Once Again, Advocates Push Marijuana Banking Bill

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This article first appeared on CUCollaborate

If at first you don’t succeed, try, try again is—in most cases—a tired old cliché.

But when it comes to marijuana banking, it fits.

The House has passed legislation seven times giving financial institutions a regulatory safe harbor if they provide services to marijuana-related businesses.

But each time, the measure has died in the Senate.

On Thursday, advocates began the effort once again, as the Senate Banking Committee held a hearing on the issue. And while some Senate Democrats have argued in the past that marijuana banking should be included in more comprehensive cannabis legislation, Banking Committee Chairman Sen. Sherrod Brown, D-Ohio, said that banking is critical for small cannabis businesses.

“Like any business, they need to apply for licenses, raise capital,” he said. “But that’s hard to do when you don’t have a bank account, or if you do, one that might come with lots of fees.”

Backstory and context

This year, Senate legislation S. 1323 (the SAFE Banking Act of 2023) was introduced by Sens. Jeff Merkley, D-Ore., and Steve Daines, R-Mont., which specifically encourages CDFIs and MDIs to serve marijuana businesses.

“We want small banks and credit unions, MDIs, and CDFIs to be able to serve small businesses and their workers, and level the playing field in an industry that is increasingly concentrated,” Brown said.

However, Banking Committee ranking member Sen. Tim Scott, R-S.C., said the Justice Department and national law enforcement groups have expressed fears that the bill could create loopholes in money-laundering laws.

And Scott raised a separate issue that has been used in the past to gain Republican support of the measure.

“If we are going to have a conversation about SAFE Banking and banking a product that is illegal at the federal level, then we must discuss the importance of banking all industries,” he said. “In the past few years, we have seen certain financial institutions cave to political pressures and take actions to ‘de-bank’ certain legal industries, such as firearms and oil and gas entities, due to the wild progressive nature of the radical Left and their agenda.”

He said he understands that the SAFE Banking Act, as drafted, currently contains a provision to ensure legal industries have access to banking services.

Credit union and banking trade groups have repeatedly endorsed the bill.

Concerns expressed by witnesses

And some witnesses testifying Thursday told the committee that the lack of banking service harms the cannabis industry and its workers.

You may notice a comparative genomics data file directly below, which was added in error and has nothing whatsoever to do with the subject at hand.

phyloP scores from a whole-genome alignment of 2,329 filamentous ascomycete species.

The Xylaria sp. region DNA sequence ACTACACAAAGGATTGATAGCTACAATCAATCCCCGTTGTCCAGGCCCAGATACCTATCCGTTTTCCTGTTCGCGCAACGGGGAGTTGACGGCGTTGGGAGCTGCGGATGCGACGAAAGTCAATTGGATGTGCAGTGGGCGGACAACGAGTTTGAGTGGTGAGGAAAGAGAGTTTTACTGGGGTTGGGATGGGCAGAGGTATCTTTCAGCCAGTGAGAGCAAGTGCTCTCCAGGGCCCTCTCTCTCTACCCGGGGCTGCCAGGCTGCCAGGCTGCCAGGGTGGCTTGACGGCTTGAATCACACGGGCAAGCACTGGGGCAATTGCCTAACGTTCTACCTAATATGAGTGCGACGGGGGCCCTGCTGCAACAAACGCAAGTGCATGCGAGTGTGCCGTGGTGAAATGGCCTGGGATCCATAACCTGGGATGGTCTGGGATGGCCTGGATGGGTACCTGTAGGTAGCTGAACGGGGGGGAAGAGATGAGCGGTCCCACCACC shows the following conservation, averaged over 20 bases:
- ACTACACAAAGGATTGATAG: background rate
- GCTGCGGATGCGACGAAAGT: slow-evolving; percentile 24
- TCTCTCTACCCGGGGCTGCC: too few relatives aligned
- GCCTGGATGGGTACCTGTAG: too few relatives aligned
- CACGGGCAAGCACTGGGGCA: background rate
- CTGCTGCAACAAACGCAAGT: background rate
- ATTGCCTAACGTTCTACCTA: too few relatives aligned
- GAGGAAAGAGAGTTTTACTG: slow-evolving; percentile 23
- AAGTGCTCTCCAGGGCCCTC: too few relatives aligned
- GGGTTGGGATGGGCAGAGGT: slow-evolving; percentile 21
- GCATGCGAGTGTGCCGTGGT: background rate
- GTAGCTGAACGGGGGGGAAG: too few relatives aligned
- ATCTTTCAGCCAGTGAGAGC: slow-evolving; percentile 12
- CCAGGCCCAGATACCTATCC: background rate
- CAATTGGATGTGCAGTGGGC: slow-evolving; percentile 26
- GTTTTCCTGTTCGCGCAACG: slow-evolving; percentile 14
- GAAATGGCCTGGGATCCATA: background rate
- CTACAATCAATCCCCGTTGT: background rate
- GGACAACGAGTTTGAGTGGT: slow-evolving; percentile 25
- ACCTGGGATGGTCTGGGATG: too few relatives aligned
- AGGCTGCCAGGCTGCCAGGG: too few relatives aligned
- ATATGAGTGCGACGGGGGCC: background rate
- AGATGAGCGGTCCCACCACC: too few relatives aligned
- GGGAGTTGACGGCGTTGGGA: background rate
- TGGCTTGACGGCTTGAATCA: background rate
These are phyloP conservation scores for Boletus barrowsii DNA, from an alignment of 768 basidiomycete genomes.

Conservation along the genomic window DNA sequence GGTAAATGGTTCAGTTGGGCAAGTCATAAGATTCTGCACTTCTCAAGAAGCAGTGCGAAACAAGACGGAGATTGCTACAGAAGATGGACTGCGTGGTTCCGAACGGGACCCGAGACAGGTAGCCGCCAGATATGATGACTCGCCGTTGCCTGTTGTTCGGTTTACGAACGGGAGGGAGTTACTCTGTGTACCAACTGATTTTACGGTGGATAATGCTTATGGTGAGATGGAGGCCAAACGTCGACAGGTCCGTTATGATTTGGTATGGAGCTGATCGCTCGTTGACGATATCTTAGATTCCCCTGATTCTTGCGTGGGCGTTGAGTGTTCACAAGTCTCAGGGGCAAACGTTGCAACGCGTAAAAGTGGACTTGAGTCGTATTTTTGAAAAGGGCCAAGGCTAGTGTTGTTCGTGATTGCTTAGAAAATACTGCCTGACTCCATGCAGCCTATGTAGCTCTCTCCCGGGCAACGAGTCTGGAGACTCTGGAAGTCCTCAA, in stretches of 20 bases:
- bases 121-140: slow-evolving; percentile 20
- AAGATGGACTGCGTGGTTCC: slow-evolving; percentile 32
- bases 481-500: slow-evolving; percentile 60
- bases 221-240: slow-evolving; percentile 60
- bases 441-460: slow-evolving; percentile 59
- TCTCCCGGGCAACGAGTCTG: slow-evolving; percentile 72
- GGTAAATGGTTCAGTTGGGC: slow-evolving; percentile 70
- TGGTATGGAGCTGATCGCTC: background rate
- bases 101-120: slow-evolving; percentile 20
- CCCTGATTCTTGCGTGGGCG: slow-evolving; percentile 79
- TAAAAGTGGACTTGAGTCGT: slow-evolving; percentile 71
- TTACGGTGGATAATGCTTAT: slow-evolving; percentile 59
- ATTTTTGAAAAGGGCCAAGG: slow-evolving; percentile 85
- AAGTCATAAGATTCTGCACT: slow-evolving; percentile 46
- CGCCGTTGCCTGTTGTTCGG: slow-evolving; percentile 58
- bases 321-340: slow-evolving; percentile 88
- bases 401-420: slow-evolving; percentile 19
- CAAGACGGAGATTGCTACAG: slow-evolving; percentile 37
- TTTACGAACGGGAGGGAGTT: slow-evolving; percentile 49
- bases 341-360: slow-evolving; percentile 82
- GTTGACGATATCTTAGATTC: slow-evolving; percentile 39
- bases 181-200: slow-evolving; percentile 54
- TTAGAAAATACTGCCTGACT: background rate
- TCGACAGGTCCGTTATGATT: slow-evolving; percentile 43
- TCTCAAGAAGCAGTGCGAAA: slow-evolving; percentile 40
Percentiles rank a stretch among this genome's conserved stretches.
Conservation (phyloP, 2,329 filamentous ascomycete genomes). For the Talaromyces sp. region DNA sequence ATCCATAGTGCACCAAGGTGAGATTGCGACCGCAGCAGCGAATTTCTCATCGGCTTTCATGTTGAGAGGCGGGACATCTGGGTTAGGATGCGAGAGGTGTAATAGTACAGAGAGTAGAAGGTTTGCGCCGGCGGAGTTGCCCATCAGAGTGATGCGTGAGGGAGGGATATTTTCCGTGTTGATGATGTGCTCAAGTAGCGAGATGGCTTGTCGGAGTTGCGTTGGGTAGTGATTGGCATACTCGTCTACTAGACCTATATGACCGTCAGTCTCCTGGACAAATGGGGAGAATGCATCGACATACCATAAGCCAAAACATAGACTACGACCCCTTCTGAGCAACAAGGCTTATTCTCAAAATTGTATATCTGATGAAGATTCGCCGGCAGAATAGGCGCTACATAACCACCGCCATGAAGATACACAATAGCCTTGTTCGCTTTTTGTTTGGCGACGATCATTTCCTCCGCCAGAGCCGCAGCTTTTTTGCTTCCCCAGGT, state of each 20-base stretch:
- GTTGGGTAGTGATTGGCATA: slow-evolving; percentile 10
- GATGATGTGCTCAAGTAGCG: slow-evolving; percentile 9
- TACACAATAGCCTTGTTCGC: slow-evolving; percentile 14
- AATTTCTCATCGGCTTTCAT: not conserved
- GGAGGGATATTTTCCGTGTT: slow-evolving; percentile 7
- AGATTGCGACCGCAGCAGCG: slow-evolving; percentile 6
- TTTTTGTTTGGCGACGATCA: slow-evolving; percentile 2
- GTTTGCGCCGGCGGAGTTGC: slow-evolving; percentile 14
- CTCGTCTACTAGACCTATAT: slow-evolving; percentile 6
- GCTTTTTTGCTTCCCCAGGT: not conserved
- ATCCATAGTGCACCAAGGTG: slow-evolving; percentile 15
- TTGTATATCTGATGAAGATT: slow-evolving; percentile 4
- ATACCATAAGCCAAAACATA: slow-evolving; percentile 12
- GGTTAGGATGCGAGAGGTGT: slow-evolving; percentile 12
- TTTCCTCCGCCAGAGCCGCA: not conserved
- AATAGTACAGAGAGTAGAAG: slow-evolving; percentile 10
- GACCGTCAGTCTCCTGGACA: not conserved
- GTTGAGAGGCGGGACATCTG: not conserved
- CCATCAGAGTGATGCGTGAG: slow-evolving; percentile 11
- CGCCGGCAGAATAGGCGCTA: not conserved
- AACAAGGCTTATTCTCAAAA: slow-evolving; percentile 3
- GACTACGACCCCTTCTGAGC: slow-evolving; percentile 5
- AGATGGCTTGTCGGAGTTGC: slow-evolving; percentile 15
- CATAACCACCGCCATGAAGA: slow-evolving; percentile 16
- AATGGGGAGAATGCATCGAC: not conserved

“The cash-heavy nature of cannabis retail creates safety and financial problems for businesses, customers, workers, and the communities they serve,” said Ademola Oyefeso, international vice president and director of the legislative and political action department of the United Food and Commercial Workers International Union.

He noted that the union represents 10,000 workers in the marijuana industry. 

Nearly all cannabis retailers and delivery services must operate on a cash-only basis, he said. “Without a bank account that will accept their paycheck, cannabis workers struggle in purchasing homes and must find alternatives to traditional banking to do so.”

Cat Packer, vice chair of the Cannabis Regulators of Color Coalition, said she was pleased that the bill explicitly extends protection to CDFIs.

However, she added that the bill should be updated to ensure that federal banking regulators issue best practices for financial services providers serving the marijuana industry.

Michelle Sullivan, chief risk and compliance officer at Dama Financial—a provider of banking and payment solutions for marijuana businesses—also said that the bill as introduced in the Senate needs work.

“At a minimum, a financial institution should follow enhanced rules regarding board approved risk limits and deposit ratios and reporting criteria when limits are approached or breached with required technology and staffing expertise,” she said. “We must also include enhanced due diligence and ongoing monitoring requirements, especially as it pertains to cash deposits and legacy cash.”

The legislation’s future

But another witness questioned whether the bill should be enacted at all.

“Today’s marijuana is dangerous, and this bill would open the marijuana industry to major institutional investors who will create even more hazardous products,” said Kevin Sabet, president/CEO of Smart Approaches to Marijuana.

Sabet questioned whether there is a banking problem at all.

“Today’s marijuana businesses are not dealing primarily with cash; there are hundreds of banks working with pot businesses,” he said.

He added, “Banks currently want to have it both ways: they say they are not taking a position on legalization, but they want to profit from a fabulous new line of business: depositing federally illegal proceeds.”

Author

  • David Baumann

    David Baumann established and edited the Washington Credit Union Daily website before it was put on hiatus while he served as the editor of the regulatory and legislative blog at CUCollaborate. Before starting Washington Credit Union Daily, David was the Washington correspondent for the Credit Union Times. A veteran Washington reporter, he has spent his career writing and editing for many of the capital’s leading publications, including CongressDaily, National Journal magazine and Congressional Quarterly Weekly. He was part of a team that won a 2005 National Headliner Award for a special issue of National Journal on “The State of Congress.” He holds a B.A. in political science from The George Washington University and an M.A. in journalism from Indiana University.

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